Emily Lakdawalla • Sep 15, 2017
Cassini: The dying of the light
Cassini is no more. At 10:31 according to its own clock, its thrusters could no longer hold its radio antenna pointed at Earth, and it turned away. A minute later, it vaporized in Saturn’s atmosphere. Its atoms are part of Saturn now – the lighter ones high in the atmosphere, the heavier ones (particularly the iridium-clad plutonium dioxide pellets that were, yesterday, in the center of its nuclear power source) likely descended much deeper before melting.
The news reached Earth, as predicted, at 4:55 in the morning, local Pasadena time. The world watched two graphs of radar signals, one from the X-band radio, one from the longer-wavelength S-band. The X-band signal dropped out first, at 11:55:39 UTC, and 11:55:46 for S-band. The S-band signal flatlined and then popped back up briefly, as Cassini’s antenna rotated off of Earth-point, bringing a side band briefly into view from the Deep Space Network. In all, the mission lasted about 30 seconds longer than predicted. It’s amazing to think that, across all that distance, into an atmosphere that had never been explored before, the engineers predicted the end that precisely. I’m not sure whether that extra 30 seconds was within the noise level of their predictions, or if it was a true overperformance of the spacecraft, or of the Deep Space Network’s ability to maintain lock on an off-pointed spacecraft. Probably a little of everything. Everyone was full of praise for the “perfect” performance of the spacecraft, down to the very end.
It was transmitting data all the way down. According to project manager Earl Maize, they are pretty sure the last data packet was from the magnetometer instrument. I talked with magnetometer team leader Michelle Dougherty about these last bits of data. She said it will be three to six months before they are able to report any results, but she’s hopeful they’ll finally be able to find an angular separation between the spin axis and the magnetic pole. She said that the data they have already tells them that angle is less than 0.06 degrees; with the final-plunge data, they’ll be able to find a separation as small as 0.015 degrees.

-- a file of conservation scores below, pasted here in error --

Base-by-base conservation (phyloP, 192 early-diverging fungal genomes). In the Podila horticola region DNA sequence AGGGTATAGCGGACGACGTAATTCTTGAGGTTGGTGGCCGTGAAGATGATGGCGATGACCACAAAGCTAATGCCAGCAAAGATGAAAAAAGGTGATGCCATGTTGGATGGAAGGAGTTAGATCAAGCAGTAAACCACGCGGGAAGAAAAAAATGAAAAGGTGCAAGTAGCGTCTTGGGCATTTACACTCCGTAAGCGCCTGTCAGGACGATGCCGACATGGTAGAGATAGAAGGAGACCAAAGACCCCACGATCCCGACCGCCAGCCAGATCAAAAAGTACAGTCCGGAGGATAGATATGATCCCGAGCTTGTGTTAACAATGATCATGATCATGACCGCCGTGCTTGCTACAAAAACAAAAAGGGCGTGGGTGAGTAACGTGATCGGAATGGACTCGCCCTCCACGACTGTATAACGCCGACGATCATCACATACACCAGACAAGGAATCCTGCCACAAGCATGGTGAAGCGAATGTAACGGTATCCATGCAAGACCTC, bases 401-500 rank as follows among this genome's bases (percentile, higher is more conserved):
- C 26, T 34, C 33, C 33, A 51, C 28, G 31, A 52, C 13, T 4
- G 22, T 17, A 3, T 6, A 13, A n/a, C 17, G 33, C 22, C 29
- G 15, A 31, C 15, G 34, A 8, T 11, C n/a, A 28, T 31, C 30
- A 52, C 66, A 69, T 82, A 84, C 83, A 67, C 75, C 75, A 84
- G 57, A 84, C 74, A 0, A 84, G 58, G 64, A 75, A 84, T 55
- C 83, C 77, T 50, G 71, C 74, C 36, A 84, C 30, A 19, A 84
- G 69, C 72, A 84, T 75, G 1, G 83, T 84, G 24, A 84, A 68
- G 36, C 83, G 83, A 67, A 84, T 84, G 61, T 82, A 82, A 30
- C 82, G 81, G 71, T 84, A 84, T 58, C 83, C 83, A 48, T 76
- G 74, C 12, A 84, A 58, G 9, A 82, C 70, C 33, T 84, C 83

I could end the article there, because that’s all the news there is today. Of course today’s more significant than that. It’s the end of an era.
It’s a bit difficult to capture the mood here. It’s a veritable sea of emotions. Many of them are happy ones. The dominant emotion I sense from science and engineering teams is pride, the kind that makes your heart swell and your spine straighten. It’s been a good spacecraft. And the team got really good at operating it. The last, challenging proximal-orbit phase of the mission went off without a hitch. The science team is seeing new, exciting science from the last year, months, weeks, even the last seconds of the mission. Five minutes before the mission ended, the engineers conducted a final subsystems poll, and all got to report an engineer’s favorite status: “nominal.”
Of course, there’s sadness too. For many of us, it’s hard to imagine our lives suddenly lacking this spacecraft. Everybody here in the press room at JPL is using Cassini to measure their careers. Only a few here were professional science journalists covering space back in 1997 when Cassini launched. For most of us, the Cassini mission has been at Saturn for the majority of our professional lives. For me in particular, my professional science journalism career is precisely the same as the length of the Cassini mission to Saturn. I began writing news articles for The Planetary Society’s website when they asked me to begin covering Cassini as it approached Saturn.